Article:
Difference between revisions of "Rectal foreign body"

(Diagnosis)
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==Background==
 
==Background==
*Most are in the rectal ampulla and therefore palpable on digital examination
+
*Make sure that object is not sharp before exam
**Make sure that object is not sharp before exam
+
*Injuries may consist of hematoma, lacerations (with potential perforation)
*Injuries may consist of hematoma, lacerations (w/ potential perforation)
 
  
 
==Clinical Presentation==
 
==Clinical Presentation==
 
*Rectal pain and/or fullness
 
*Rectal pain and/or fullness
 
*History of rectal foreign body placement
 
*History of rectal foreign body placement
 +
*Most are in the rectal ampulla and therefore palpable on digital examination
  
 
==Differential Diagnosis==
 
==Differential Diagnosis==
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===ED removal===
 
===ED removal===
 
''Suitable for non-sharp objects that are in the distal rectum''
 
''Suitable for non-sharp objects that are in the distal rectum''
*IV sedation and analgesia usually needed for adequate relaxation for removal of larger FB's
+
#Sedation
**Local anesthesia (perianal block) will relax the anal sphincter and may be needed.
+
#*IV sedation and analgesia usually needed for adequate relaxation for removal of larger FB's
*Anal lubrication
+
#*Local anesthesia (perianal block) will relax the anal sphincter and may be needed.
*In lithotomy position, suprapubic pressure with DRE and valsalva may deliver object without instrumentation.
+
#Manual removal
*If obstetric forceps needed, pt should bear down as object is extracted.
+
#*Anal lubrication
*Large bulbar objects create a vacuum-like effect
+
#*In lithotomy position, suprapubic pressure with DRE and valsalva may deliver object without instrumentation.
**Break vacuum by passing foley behind object, inject air and pull foley out (balloon up)
+
#*If obstetric forceps needed, patient should bear down as object is extracted.
*Observe for at least 12hr to ensure that object did not perforate the rectum
+
#*Large bulbar objects create a vacuum-like effect
 +
#**Break vacuum by passing foley behind object, inject air and pull foley out (balloon up)
  
 
===Surgical Consultation Indications===
 
===Surgical Consultation Indications===
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*ED attempts fail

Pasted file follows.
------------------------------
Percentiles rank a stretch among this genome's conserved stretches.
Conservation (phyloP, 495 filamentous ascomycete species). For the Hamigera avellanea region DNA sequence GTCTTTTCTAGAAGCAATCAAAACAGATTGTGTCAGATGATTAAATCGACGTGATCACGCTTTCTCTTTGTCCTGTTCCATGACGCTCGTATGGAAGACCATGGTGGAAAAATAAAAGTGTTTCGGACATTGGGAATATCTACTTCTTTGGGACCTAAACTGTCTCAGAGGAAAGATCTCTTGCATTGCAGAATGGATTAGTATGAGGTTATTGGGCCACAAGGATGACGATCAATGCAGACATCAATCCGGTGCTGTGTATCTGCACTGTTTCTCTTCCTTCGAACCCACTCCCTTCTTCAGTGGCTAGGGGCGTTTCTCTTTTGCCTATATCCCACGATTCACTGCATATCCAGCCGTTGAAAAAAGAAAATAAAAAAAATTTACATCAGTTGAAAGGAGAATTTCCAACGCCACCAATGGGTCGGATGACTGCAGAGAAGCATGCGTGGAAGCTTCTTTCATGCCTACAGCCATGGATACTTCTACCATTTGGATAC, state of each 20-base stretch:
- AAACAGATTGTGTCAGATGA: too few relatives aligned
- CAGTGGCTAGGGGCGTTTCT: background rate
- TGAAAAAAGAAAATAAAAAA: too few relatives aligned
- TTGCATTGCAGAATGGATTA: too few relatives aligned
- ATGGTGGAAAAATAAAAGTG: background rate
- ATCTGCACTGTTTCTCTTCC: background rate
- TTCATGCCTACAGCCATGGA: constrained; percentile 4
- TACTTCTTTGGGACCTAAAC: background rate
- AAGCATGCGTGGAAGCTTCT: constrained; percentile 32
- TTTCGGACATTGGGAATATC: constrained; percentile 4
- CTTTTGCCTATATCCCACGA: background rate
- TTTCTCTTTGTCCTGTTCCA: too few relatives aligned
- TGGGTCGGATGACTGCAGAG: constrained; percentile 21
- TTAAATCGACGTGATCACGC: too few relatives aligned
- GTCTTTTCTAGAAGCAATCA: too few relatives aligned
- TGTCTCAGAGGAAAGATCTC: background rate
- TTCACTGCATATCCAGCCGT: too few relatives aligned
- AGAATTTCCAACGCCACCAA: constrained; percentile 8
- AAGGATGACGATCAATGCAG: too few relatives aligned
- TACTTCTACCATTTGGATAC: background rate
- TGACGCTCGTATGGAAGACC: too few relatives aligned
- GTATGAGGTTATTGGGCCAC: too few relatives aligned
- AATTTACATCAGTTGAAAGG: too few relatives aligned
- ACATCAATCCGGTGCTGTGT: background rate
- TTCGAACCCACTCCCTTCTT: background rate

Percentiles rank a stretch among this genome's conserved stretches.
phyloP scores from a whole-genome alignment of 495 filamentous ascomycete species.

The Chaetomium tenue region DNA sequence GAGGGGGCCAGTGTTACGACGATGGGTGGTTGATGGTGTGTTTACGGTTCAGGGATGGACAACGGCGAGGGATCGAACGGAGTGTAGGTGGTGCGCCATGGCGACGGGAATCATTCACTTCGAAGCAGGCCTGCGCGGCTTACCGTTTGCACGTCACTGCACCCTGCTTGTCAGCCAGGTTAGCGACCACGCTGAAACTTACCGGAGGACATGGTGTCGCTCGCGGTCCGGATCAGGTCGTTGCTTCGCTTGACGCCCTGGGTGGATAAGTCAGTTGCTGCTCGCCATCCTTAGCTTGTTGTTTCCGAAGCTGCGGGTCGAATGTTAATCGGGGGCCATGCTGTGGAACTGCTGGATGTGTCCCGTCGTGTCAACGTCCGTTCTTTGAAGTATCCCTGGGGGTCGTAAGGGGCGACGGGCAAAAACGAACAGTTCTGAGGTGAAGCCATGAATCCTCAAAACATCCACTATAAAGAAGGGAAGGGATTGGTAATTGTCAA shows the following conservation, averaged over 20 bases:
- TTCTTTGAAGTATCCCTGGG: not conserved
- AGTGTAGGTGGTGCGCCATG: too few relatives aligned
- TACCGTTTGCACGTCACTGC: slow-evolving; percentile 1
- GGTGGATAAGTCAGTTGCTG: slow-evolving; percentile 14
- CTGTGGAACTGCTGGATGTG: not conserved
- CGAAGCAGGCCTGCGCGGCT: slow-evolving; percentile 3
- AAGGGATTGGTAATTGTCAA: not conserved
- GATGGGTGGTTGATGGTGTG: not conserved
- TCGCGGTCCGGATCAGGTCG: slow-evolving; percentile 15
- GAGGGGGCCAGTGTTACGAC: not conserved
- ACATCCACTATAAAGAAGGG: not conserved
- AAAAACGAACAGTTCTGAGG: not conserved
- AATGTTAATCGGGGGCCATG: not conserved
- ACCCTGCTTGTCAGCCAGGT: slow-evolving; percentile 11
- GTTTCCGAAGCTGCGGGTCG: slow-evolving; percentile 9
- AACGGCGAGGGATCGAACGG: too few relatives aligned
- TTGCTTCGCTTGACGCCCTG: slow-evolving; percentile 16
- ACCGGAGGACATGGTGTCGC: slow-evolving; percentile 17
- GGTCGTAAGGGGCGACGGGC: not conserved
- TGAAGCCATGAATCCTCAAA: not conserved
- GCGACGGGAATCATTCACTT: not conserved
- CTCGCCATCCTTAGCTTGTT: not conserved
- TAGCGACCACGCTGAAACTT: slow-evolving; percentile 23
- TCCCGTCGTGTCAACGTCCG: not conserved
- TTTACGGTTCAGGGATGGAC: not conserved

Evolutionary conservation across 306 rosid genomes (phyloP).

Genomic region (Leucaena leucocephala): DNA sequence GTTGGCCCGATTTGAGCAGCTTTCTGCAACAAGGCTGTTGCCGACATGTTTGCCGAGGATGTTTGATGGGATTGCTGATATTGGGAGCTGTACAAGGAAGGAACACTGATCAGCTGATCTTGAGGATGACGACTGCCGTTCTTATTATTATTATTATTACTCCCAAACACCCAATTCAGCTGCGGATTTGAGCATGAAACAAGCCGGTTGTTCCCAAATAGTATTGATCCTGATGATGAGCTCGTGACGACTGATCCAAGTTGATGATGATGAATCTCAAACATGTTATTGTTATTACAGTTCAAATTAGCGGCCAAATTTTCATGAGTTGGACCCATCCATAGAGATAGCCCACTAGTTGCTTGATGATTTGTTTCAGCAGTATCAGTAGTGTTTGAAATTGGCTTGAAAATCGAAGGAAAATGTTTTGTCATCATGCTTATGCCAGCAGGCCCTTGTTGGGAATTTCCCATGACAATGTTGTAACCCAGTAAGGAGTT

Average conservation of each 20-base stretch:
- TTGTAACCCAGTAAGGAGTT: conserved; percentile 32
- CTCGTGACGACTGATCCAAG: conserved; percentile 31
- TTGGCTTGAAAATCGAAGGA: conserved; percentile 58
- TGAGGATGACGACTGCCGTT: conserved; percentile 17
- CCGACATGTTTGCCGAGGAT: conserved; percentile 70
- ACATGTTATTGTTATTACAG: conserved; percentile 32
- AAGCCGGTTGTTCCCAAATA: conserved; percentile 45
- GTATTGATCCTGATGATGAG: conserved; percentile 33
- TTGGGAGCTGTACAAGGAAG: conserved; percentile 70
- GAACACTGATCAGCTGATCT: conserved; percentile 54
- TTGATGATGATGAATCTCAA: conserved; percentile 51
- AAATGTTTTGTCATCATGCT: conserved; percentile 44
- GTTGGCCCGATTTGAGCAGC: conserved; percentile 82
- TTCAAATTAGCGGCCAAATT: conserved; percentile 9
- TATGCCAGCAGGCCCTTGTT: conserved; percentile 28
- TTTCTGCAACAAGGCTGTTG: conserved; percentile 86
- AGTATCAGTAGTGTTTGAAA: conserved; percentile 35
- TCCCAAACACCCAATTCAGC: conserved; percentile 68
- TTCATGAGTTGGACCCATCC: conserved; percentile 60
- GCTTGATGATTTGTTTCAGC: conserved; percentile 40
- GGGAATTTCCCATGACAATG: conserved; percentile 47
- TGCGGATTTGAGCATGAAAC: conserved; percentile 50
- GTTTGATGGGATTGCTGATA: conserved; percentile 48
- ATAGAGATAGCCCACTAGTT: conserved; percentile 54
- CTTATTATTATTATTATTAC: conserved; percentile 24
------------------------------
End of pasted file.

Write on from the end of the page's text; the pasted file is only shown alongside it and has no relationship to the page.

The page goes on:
*ED attempts fail
 
*Risk of ischemia, perforation, or if excess manipulation required (risk of bacteremia)
 
*Risk of ischemia, perforation, or if excess manipulation required (risk of bacteremia)
 +
 +
==Disposition==
 +
*Consider observation for at least 12hr if concern for rectal perforation
  
 
==See Also==
 
==See Also==
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*[[Foreign bodies]]
 
*[[Foreign bodies]]
  
==Source==
+
==References==
*Tintinalli
 
*Roberts
 
  
 
[[Category:GI]]
 
[[Category:GI]]

Revision as of 10:32, 21 January 2016

Background

  • Make sure that object is not sharp before exam
  • Injuries may consist of hematoma, lacerations (with potential perforation)

Clinical Presentation

  • Rectal pain and/or fullness
  • History of rectal foreign body placement
  • Most are in the rectal ampulla and therefore palpable on digital examination

Differential Diagnosis

Anorectal Disorders

Diagnosis

Foreign body noted in rectum on lateral abdominal xray
  • Abdominal xray
    • Demonstrate position, shapes, and number of foreign bodies
    • Demonstrates possible presence of free air (perforation of rectum or colon)
      • Perf of rectum below peritoneal reflection shows extraperitoneal air along psoas
      • Perf above peritoneal reflection reveals intraperitoneal free air under diaphragm
  • CT
    • Useful when foreign body is radiolucent and for detection of free air

Management

ED removal

Suitable for non-sharp objects that are in the distal rectum

  1. Sedation
    • IV sedation and analgesia usually needed for adequate relaxation for removal of larger FB's
    • Local anesthesia (perianal block) will relax the anal sphincter and may be needed.
  2. Manual removal
    • Anal lubrication
    • In lithotomy position, suprapubic pressure with DRE and valsalva may deliver object without instrumentation.
    • If obstetric forceps needed, patient should bear down as object is extracted.
    • Large bulbar objects create a vacuum-like effect
      • Break vacuum by passing foley behind object, inject air and pull foley out (balloon up)

Surgical Consultation Indications

  • Removal could injure the sphincter
  • ED attempts fail
  • Risk of ischemia, perforation, or if excess manipulation required (risk of bacteremia)

Disposition

  • Consider observation for at least 12hr if concern for rectal perforation

See Also

References